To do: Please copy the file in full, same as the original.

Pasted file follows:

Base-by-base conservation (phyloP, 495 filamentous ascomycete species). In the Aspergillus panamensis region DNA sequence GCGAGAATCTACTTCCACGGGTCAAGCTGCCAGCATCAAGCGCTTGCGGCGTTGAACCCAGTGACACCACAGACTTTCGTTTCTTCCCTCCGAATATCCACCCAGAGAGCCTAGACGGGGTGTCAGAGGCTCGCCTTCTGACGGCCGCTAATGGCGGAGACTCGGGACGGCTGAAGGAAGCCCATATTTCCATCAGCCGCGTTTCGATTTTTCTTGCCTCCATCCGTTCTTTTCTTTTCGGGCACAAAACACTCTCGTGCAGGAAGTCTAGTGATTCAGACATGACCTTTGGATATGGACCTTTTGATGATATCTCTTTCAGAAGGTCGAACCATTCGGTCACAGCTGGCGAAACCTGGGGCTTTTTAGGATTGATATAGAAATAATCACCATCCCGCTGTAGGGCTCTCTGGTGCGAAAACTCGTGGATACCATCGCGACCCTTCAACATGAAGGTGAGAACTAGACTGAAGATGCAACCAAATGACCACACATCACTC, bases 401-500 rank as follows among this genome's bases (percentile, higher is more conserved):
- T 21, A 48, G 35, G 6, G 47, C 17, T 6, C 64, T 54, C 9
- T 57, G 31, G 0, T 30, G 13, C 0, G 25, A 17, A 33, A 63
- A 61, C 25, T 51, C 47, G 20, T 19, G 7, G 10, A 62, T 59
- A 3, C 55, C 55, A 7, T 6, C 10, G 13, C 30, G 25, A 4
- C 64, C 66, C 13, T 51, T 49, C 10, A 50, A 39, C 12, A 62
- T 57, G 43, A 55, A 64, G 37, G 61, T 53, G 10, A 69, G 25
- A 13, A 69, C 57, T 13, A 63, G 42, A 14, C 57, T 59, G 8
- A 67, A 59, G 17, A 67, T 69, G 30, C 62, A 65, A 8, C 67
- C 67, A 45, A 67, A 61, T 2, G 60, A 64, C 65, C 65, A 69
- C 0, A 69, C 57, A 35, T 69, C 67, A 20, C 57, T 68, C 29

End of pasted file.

Base-by-base conservation (phyloP, 495 filamentous ascomycete species). In the Aspergillus panamensis region DNA sequence GCGAGAATCTACTTCCACGGGTCAAGCTGCCAGCATCAAGCGCTTGCGGCGTTGAACCCAGTGACACCACAGACTTTCGTTTCTTCCCTCCGAATATCCACCCAGAGAGCCTAGACGGGGTGTCAGAGGCTCGCCTTCTGACGGCCGCTAATGGCGGAGACTCGGGACGGCTGAAGGAAGCCCATATTTCCATCAGCCGCGTTTCGATTTTTCTTGCCTCCATCCGTTCTTTTCTTTTCGGGCACAAAACACTCTCGTGCAGGAAGTCTAGTGATTCAGACATGACCTTTGGATATGGACCTTTTGATGATATCTCTTTCAGAAGGTCGAACCATTCGGTCACAGCTGGCGAAACCTGGGGCTTTTTAGGATTGATATAGAAATAATCACCATCCCGCTGTAGGGCTCTCTGGTGCGAAAACTCGTGGATACCATCGCGACCCTTCAACATGAAGGTGAGAACTAGACTGAAGATGCAACCAAATGACCACACATCACTC, bases 401-500 rank as follows among this genome's bases (percentile, higher is more conserved):
- T 21, A 48, G 35, G 6, G 47, C 17, T 6, C 64, T 54, C 9
- T 57, G 31, G 0, T 30, G 13, C 0, G 25, A 17, A 33, A 63
- A 61, C 25, T 51, C 47, G 20, T 19, G 7, G 10, A 62, T 59
- A 3, C 55, C 55, A 7, T 6, C 10, G 13, C 30, G 25, A 4
- C 64, C 66, C 13, T 51, T 49, C 10, A 50, A 39, C 12, A 62
- T 57, G 43, A 55, A 64, G 37, G 61, T 53, G 10, A 69, G 25
- A 13, A 69, C 57, T 13, A 63, G 42, A 14, C 57, T 59, G 8
- A 67, A 59, G 17, A 67, T 69, G 30, C 62, A 65, A 8, C 67
- C 67, A 45, A 67, A 61, T 2, G 60, A 64, C 65, C 65, A 69
- C 0, A 69, C 57, A 35, T 69, C 67, A 20, C 57, T 68, C 29